Television at Work: Industrial Media and American Labor by Kit Hughes

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Television has never been exclusive to the home. In Television at Work, Kit Hughes explores the forgotten history of how U.S. workplaces used television to secure industrial efficiency, support corporate expansion, and manage the hearts, minds, and bodies of twentieth century workers.

Challenging our longest-held understandings of the medium, Hughes positions television at the heart of a post-Fordist reconfiguration of the American workplace revolving around dehumanized technological systems. Among other things, business and industry built private television networks to distribute programming, created complex CCTV data retrieval systems, encouraged the use of videotape for worker self-evaluation, used video cassettes for training distributed workforces, and wired cantinas for employee entertainment. In uncovering industrial television as a prolific sphere of media practice, Television at Work reveals how labor arrangements and information architectures shaped by these uses of television were foundational to the rise of the digitally mediated corporation and to a globalizing economy.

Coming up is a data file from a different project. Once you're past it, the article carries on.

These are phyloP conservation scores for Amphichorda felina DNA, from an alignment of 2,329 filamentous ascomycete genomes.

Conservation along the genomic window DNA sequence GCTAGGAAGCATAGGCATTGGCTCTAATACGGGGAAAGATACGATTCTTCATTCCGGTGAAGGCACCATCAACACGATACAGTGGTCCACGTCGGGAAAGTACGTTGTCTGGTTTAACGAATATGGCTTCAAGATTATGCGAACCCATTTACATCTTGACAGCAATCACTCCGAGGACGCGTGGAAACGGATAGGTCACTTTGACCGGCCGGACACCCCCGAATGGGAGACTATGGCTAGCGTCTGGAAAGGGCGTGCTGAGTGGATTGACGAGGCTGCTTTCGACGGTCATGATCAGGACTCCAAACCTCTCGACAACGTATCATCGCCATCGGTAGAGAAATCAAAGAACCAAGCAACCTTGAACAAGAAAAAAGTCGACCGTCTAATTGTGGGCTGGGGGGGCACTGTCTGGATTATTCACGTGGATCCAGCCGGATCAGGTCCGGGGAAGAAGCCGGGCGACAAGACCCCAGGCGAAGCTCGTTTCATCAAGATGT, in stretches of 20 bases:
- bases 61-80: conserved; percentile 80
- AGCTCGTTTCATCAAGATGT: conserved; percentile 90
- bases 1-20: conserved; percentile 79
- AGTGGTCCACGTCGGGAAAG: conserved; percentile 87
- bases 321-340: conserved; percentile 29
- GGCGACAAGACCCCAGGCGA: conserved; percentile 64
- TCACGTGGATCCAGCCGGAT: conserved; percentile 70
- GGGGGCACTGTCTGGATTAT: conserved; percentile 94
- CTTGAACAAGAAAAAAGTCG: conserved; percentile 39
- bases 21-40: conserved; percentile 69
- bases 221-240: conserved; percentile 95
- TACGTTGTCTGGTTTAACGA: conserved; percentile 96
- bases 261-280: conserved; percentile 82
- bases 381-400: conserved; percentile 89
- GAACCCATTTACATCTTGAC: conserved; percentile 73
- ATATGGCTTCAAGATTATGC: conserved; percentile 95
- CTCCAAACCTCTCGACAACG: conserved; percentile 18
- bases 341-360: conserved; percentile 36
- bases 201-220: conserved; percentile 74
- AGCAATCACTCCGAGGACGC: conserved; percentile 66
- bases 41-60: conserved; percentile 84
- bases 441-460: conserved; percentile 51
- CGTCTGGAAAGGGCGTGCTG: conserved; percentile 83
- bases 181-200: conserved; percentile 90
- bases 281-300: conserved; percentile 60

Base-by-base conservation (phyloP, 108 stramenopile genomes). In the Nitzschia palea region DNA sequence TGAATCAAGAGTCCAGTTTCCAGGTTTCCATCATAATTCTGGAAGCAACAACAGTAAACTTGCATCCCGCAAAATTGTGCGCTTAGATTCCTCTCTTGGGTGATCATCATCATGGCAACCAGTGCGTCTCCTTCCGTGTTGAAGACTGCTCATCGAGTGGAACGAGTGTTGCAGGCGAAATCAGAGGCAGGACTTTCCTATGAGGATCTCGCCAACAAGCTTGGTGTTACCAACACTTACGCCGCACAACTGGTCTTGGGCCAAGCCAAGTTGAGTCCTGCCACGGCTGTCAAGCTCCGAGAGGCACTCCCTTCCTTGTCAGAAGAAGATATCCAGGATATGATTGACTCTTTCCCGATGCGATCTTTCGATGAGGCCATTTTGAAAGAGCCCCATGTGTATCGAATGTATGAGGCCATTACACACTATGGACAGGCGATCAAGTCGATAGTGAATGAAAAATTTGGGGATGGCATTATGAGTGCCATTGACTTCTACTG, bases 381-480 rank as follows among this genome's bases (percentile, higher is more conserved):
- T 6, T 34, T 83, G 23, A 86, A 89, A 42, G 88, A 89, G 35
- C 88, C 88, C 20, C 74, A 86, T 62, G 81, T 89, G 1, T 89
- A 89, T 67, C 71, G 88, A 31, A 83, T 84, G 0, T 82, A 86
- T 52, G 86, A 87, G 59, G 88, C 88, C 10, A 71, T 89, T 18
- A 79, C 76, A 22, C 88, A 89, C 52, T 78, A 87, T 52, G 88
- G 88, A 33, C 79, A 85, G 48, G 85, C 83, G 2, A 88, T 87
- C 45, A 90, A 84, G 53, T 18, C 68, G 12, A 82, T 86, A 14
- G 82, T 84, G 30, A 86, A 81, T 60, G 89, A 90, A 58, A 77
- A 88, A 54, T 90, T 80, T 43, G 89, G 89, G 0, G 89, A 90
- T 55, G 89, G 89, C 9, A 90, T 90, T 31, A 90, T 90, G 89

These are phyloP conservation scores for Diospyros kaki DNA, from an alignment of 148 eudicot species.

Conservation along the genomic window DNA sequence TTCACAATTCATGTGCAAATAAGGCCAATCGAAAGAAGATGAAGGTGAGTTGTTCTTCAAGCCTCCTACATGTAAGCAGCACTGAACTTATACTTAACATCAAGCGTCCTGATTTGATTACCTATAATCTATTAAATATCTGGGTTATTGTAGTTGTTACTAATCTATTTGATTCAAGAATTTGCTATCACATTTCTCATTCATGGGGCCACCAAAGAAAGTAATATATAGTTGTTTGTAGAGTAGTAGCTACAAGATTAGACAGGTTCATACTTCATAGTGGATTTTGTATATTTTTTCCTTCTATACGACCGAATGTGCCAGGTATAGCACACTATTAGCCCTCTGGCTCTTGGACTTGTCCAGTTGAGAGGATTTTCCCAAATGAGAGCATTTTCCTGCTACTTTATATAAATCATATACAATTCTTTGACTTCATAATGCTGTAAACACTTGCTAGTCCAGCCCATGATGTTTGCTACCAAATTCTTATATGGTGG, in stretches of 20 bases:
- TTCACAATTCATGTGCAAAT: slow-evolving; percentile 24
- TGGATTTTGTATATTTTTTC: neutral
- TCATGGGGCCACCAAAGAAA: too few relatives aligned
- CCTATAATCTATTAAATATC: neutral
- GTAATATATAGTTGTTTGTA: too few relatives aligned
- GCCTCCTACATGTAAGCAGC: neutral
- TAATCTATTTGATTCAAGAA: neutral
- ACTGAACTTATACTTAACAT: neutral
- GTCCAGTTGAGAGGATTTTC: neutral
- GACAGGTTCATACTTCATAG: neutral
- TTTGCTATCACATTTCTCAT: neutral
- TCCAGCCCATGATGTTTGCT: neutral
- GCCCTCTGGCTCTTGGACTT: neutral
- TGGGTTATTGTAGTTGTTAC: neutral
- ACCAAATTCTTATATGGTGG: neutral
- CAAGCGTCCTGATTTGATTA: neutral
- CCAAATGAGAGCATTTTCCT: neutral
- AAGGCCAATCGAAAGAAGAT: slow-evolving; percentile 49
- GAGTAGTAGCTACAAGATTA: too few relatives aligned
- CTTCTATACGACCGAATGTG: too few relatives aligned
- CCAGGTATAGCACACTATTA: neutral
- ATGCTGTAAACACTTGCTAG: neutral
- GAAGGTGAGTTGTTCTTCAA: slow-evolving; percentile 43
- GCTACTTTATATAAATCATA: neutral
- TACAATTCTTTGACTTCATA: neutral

Oxford University Press, 2020.
ISBN: 9780190855796. 304 pp.
Softcover. Near fine.